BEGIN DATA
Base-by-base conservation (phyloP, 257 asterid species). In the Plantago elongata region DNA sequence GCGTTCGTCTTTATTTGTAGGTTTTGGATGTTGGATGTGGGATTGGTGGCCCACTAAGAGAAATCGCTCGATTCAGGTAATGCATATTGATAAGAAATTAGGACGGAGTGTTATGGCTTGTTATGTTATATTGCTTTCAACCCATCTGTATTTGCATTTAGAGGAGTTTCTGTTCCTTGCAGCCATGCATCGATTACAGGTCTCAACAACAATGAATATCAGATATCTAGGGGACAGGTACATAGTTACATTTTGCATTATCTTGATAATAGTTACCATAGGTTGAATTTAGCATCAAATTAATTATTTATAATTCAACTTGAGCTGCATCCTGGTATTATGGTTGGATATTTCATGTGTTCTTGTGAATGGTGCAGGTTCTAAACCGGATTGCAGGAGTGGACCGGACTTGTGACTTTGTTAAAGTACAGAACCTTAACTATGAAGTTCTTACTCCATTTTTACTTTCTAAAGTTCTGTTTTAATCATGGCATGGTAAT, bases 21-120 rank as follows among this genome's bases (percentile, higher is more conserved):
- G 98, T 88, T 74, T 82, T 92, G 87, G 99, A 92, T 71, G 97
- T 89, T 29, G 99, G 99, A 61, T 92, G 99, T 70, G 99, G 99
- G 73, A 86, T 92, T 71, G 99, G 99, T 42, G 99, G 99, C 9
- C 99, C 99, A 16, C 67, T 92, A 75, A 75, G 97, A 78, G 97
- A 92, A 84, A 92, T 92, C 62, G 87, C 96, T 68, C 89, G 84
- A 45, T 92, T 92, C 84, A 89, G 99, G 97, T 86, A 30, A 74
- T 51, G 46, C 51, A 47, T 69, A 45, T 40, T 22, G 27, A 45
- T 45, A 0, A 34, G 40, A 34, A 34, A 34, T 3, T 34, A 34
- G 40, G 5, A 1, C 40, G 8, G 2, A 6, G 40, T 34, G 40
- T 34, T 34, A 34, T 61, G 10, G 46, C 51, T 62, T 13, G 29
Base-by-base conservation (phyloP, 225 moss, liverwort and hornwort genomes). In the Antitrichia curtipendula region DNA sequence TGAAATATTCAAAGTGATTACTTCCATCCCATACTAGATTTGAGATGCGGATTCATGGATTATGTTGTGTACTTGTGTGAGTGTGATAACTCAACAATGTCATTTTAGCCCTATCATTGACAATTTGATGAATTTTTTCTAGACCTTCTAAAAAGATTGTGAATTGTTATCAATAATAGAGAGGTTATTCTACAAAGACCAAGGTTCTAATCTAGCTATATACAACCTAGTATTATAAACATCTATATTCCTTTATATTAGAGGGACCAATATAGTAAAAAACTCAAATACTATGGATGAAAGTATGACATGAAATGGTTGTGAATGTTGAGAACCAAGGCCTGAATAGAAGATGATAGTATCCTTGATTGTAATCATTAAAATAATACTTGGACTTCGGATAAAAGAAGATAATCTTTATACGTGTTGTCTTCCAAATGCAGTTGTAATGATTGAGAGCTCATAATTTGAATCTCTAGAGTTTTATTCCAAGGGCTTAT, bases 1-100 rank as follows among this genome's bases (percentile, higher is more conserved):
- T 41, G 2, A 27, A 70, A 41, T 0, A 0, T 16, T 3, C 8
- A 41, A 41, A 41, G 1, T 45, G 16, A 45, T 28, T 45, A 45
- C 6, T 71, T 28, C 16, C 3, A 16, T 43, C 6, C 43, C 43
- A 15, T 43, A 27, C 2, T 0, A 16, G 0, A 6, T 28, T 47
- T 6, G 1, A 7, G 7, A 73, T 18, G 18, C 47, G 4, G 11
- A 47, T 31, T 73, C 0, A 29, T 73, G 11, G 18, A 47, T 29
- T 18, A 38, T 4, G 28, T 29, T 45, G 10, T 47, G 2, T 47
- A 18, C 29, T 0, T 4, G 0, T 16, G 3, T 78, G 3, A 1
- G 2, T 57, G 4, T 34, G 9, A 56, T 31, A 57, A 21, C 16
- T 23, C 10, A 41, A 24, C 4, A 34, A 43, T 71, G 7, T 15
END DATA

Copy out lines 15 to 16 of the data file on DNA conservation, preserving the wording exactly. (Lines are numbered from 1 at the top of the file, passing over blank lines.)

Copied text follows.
- C 6, T 71, T 28, C 16, C 3, A 16, T 43, C 6, C 43, C 43
- A 15, T 43, A 27, C 2, T 0, A 16, G 0, A 6, T 28, T 47